Exploring depth and distance perception in strabismus
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Strabismus can be defined as the inability to coordinate the eye muscles that ordinarily fixate the two eyes on a single target, resulting in lack of a single binocular vision. Strabismus as a disorder has been known since the times of Hippocrates. However, the exact extent of the limitations in depth and distance perception in strabismic individuals with limited or no binocular stereovision in comparison to typically developed binocular individuals remains unclear. This thesis aimed to explore differences in depth perception between strabismic and non-strabismic individuals by examining qualitative aspects of depth perception, egocentric distance perception, and relative depth perception. These aspects were examined by conducting two experiments for each. The first two experiments revealed that feeling of immersive and tangible depth (a.k.a. stereopsis) is not uniquely linked to binocular disparities and may be experienced by individuals with varying levels of binocular stereovision under monocular aperture viewing (evoking monocular stereopsis). The next two experiments explored egocentric distance perception by measuring familiar object size judgments (as a proxy for distance perception) under monocular, binocular, and stereoscopic viewing. All subjects made similar size judgments under all viewing conditions. The last two experiments showed that observers with no/limited stereovision do not have deficits in the perception of relative depth from perspective cues. They showed similar levels of susceptibility and capacity to make depth judgements from the perspective cue to those of stereonormal individuals. The results of this thesis add systematic insight into understanding the way individuals with strabismus perceive depth and distance in comparison to typically developed binocular individuals. Overall, it suggests that there are more similarities between these two groups in the perception of 3D space than suggested by anecdotal reports and conjecture. This emphasizes the need for further systematic exploration to determine the specific limitations strabismics face whilst performing everyday tasks.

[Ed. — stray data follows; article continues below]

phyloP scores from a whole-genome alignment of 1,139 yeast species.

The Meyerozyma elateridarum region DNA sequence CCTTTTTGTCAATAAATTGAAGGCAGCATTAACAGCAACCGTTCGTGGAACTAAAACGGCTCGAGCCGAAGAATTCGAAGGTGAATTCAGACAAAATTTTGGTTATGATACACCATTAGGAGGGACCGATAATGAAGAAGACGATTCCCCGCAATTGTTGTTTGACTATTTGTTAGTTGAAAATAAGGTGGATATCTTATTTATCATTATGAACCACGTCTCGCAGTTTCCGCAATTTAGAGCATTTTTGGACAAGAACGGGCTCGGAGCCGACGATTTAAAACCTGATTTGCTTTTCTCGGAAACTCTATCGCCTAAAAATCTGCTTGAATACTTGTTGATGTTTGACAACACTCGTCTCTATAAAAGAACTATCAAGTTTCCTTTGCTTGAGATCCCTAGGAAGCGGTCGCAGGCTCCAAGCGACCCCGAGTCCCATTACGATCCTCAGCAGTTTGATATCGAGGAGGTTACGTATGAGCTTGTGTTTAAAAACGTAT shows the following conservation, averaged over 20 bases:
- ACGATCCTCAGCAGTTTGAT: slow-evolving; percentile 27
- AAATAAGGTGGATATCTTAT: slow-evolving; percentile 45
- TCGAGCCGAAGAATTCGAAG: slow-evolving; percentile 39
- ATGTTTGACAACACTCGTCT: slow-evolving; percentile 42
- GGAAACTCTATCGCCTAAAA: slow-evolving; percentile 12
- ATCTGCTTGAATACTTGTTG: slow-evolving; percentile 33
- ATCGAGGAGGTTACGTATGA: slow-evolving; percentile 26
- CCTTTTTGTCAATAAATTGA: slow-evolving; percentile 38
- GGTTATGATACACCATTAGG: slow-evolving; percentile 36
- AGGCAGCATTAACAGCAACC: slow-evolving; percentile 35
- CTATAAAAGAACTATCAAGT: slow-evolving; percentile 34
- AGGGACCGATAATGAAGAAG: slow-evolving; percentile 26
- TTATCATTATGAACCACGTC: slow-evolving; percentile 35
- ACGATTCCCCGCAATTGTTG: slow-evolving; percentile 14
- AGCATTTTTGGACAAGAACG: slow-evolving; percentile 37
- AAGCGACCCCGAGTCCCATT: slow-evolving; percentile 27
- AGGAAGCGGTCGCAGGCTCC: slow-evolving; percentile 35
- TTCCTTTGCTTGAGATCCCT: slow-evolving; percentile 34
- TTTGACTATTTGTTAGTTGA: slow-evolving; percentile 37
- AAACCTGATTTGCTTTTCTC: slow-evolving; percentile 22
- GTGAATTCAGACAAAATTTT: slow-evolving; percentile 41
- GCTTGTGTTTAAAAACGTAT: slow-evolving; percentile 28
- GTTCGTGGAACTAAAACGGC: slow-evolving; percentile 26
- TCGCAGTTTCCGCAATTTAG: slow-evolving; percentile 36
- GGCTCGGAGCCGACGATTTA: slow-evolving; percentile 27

Thesis, PhD Doctor of Philosophy
Creative Commons Attribution-NonCommercial-NoDerivatives 4.0 Internationalhttp://creativecommons.org/licenses/by-nc-nd/4.0/
Embargo Date: 2021-11-13
Embargo Reason: Thesis restricted in accordance with University regulations. Print and electronic copy restricted until 13th November 2021
Description of related resourcesExploring depth and distance perception in strabismus (Thesis data). Zlatkute, G., University of St Andrews, 2019. DOI: https://doi.org/10.17630/dd47de98-b469-42c4-b3de-d0cf733158f6
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